Finding the right job is hard work and typically takes time and energy, and patience. Each job search strategy should be unique, and should go beyond just looking at openings on-line and in the newspaper.

Career planning (link back to section) should already have produced a list of what is most important to the job seeker in a job. Thinking about what the job seeker values in advance results in a greater chance of finding a well-suited job:

  • geographic location
  • wages and benefits
  • independence, respect
  • amount and style of supervision
  • opportunities to learn
  • environment, work culture
  • job structure

How does the job seeker find employers and jobs?

Vary job search strategies. Internet job boards and newspaper ads are well-known methods, but may not be as successful as face-to-face contacts.

  • Networking really works. Known and new people can be valuable sources of information about jobs.  One never knows what will lead to a great opportunity!
  • Arrange and attend informational interviews to ask questions about jobs or workplaces of interest, and to expand network contacts. People usually like to talk about themselves and what they do.
  • Be flexible and creative about possible jobs.  Consider all ideas.
  • Don’t get discouraged. Seek out support and advice from family and friends.
  • One Stop Career Centers (link) can provide assistance with job seeking skills, resume development, job interviewing, etc.
  • Breaking the job search down into a series of small, workable tasks can make the process much more manageable. One way to keep tasks in order is to create a 30-Day Placement Plan.

The following brief provides a placement plan form, along with instructions about how to use it: The 30-Day Placement Plan: A Road Map to Employment.

How should a job seeker present him or herself to an employer?

Differences in communication and social interaction styles among people with ASD can make job search activities such as interviews and applications difficult. Consider the following strategies:

  • Obtain interview questions and practice in advance
  • Ask for assistance from employment provider staff or other person when taking computer-based personality tests (now required by a growing number of employers)
  • Create / compile a portfolio, a self-marketing tool showcasing experience, skills, strengths, and potential. This can contain photos, drawings, work samples, certificates, awards, references, etc.
  • Ask for alternatives to traditional interviews, such as less formal tour format, or a job try-out.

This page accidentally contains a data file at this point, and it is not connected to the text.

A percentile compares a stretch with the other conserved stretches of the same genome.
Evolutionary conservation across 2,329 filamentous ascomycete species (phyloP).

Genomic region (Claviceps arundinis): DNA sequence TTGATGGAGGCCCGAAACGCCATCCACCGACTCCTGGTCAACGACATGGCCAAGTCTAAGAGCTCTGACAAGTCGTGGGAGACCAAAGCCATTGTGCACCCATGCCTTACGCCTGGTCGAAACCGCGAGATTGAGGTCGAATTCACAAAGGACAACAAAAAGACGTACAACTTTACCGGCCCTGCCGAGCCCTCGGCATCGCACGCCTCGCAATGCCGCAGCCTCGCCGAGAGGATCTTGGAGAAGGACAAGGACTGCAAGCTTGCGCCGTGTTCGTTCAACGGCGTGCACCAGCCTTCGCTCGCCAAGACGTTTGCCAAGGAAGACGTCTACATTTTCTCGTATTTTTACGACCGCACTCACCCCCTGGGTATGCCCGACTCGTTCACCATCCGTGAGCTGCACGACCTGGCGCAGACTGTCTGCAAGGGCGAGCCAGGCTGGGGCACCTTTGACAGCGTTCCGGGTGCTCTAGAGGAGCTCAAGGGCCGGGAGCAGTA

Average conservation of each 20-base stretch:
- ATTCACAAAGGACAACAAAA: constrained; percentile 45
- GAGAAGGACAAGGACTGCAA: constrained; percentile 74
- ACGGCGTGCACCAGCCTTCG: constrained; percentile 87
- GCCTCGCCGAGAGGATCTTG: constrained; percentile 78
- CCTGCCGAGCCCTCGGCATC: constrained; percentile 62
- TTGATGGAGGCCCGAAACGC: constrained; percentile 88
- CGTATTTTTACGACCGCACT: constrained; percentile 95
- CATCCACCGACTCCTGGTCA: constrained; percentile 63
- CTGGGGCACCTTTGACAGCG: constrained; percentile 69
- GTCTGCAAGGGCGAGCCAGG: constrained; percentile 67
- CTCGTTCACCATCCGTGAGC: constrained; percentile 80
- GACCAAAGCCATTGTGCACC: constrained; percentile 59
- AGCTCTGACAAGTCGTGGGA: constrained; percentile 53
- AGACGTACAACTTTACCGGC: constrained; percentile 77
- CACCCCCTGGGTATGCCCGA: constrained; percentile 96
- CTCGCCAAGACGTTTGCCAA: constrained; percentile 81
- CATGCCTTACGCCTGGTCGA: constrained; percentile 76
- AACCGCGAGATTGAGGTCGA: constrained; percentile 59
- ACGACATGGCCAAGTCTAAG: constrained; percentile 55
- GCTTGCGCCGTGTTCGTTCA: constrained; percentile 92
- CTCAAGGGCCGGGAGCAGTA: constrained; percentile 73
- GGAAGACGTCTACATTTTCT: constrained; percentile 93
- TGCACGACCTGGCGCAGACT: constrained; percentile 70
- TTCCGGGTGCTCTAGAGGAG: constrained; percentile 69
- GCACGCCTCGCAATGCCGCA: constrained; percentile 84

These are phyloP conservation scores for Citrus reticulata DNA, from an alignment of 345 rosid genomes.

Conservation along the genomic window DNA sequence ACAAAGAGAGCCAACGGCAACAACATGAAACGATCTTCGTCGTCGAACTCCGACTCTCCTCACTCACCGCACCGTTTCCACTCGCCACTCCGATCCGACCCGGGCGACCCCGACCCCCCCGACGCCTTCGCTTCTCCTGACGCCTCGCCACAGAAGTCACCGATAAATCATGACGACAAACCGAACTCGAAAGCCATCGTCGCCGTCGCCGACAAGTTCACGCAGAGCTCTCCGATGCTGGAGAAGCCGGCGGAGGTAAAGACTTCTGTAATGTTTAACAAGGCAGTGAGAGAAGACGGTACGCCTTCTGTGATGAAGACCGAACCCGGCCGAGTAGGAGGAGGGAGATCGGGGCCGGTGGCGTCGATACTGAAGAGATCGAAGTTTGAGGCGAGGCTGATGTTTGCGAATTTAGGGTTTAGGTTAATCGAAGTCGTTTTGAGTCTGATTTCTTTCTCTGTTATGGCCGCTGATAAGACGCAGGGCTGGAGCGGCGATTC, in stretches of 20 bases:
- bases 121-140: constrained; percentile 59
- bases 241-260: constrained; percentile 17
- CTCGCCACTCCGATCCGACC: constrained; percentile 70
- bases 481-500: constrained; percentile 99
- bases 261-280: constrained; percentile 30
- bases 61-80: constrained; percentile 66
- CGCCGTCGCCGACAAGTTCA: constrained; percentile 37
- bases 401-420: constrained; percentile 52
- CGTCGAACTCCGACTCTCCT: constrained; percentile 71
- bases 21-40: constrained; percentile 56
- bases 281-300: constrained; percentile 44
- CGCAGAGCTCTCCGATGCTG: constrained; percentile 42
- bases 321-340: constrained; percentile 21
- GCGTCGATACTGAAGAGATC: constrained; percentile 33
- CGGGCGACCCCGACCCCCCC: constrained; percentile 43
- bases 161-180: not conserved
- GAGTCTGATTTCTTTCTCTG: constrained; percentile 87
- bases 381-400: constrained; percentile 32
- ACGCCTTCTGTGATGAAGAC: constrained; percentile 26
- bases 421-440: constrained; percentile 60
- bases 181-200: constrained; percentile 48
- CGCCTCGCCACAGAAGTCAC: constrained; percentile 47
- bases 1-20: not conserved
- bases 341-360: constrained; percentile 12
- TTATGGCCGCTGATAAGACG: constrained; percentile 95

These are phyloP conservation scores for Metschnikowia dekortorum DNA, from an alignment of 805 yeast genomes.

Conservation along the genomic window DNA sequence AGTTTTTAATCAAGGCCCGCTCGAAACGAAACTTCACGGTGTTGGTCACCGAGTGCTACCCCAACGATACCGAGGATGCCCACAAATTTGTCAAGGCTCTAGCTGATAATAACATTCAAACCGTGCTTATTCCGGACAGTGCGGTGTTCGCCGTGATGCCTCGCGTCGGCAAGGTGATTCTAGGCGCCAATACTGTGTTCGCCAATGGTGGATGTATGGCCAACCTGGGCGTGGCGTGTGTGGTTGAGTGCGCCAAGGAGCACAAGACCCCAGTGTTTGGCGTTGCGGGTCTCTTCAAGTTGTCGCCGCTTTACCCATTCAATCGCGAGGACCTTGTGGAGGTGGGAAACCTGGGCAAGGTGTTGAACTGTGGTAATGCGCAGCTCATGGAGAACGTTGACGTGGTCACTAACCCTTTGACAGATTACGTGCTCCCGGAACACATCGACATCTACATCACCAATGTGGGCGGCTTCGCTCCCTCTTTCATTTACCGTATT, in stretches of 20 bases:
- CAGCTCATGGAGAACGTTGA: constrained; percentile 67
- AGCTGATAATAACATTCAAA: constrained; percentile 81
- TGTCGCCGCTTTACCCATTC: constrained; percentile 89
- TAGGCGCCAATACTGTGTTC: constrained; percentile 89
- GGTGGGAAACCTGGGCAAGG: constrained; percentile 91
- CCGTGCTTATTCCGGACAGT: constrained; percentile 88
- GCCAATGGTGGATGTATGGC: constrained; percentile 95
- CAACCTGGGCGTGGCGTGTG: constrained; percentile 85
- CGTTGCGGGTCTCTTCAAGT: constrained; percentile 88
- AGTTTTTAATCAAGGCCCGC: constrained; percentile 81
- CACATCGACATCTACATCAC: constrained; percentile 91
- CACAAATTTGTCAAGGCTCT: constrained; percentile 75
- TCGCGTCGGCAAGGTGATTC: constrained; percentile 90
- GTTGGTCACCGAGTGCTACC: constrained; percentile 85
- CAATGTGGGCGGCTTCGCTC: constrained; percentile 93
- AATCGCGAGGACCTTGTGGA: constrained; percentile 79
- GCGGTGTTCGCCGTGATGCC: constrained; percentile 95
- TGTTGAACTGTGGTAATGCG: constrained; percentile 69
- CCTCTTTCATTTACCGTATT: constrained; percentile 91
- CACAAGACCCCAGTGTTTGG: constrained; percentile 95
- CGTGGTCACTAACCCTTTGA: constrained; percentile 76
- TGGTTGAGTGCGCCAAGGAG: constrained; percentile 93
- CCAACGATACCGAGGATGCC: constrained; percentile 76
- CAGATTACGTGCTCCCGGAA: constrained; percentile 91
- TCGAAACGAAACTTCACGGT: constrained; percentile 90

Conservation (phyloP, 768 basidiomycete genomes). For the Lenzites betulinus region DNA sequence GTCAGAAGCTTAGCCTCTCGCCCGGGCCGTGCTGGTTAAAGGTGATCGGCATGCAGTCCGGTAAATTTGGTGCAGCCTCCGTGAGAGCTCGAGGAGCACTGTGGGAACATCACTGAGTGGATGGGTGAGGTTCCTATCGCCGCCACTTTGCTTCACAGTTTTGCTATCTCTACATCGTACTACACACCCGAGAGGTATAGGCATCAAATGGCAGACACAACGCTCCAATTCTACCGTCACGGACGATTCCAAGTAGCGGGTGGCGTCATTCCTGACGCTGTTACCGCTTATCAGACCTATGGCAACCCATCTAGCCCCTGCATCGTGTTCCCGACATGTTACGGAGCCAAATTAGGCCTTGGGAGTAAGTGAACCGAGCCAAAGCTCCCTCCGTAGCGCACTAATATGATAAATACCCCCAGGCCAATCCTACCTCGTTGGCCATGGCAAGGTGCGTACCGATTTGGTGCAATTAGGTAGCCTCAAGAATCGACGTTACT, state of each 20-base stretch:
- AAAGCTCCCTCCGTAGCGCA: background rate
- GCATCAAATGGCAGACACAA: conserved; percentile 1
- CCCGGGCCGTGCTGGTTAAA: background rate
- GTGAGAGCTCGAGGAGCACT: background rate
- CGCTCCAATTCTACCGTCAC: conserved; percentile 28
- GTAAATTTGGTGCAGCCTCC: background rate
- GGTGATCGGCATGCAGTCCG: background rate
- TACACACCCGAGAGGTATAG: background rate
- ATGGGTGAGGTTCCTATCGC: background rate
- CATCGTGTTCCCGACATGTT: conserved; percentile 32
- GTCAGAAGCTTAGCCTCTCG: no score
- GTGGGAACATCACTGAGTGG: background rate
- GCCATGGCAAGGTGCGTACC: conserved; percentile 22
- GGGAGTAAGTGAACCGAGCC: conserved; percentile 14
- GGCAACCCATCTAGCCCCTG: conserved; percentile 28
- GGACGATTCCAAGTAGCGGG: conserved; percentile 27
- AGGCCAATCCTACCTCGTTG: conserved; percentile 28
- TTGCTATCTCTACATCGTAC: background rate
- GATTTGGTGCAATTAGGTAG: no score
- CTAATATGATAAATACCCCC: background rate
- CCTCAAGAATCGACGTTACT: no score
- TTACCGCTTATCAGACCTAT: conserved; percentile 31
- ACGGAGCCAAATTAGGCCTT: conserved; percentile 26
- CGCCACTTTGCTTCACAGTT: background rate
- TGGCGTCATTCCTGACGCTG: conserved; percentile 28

Where can the job seeker find professional assistance?

Individualized job placement services for job seekers, including people with ASD, are available from State Vocational Rehabilitation Agencies, and Community Rehabilitation Providers.

What if the job seeker doesn’t fit or feel comfortable with the jobs (s)he is seeing out there?

It can often be a challenge to fit into pre-existing job openings. Perhaps a job seeker is not able to multitask, needs a highly structured environment, or can sustain work activity for only several hours at a time.  The following are specialized strategies to be used with the help of an employment provider or professional.  Employment providers are skilled in business engagement, marketing job seekers, and negotiating jobs with employers.

Customized Employment is a flexible process based on an individualized match between the strengths, conditions and interests of a job candidate and the identified business needs of an employer. Customized Employment uses an individualized approach to employment planning and job development – one person at a time…one employer at a time. This approach will often involve the following strategies:

  • Job Sharing – when two or more workers share the tasks and responsibilities of one job.
  • Job Carving – when tasks are identified in a job description, which match the distinct skills and needs of the job seeker. A job is then “carved” out of one or more existing job descriptions.  For instance, a worker is hired in an office to do only copying and filing duties.
  • Job Creation – when a new position is developed, where none had previously existed. The professional discovers an unmet employer need, which matches the job seeker’s skills.  For instance, a new role is created for a mail delivery clerk at a business where personnel used to pick up mail from a central location.  While a good solution for some, note that job creation can take a long time to identify and negotiate.
  • Self-Employment – is when an individual works for him or herself instead of as an employee of another person or organization, drawing income from a trade or business. Related to self-employment is Resource Ownership, or the Entrepreneurial Model, which entails developing a “business within a business.” This can involve someone bringing his or her own equipment into a place of business to offer a service (such as car detailing within a car wash, or offering computer activities within a nursery school). Find more information about self-employment for individuals with intellectual disabilities.

For more information about the job search strategies highlighted here, consult the publications below, available online:

The following two books are good resources on job development and business marketing techniques for employment providers, and can be purchased at the websites provided:

Date posted: May 22, 2012. Content created by The Institute for Community Inclusion at University of Massachusetts Boston. Last updated: October 8, 2012.

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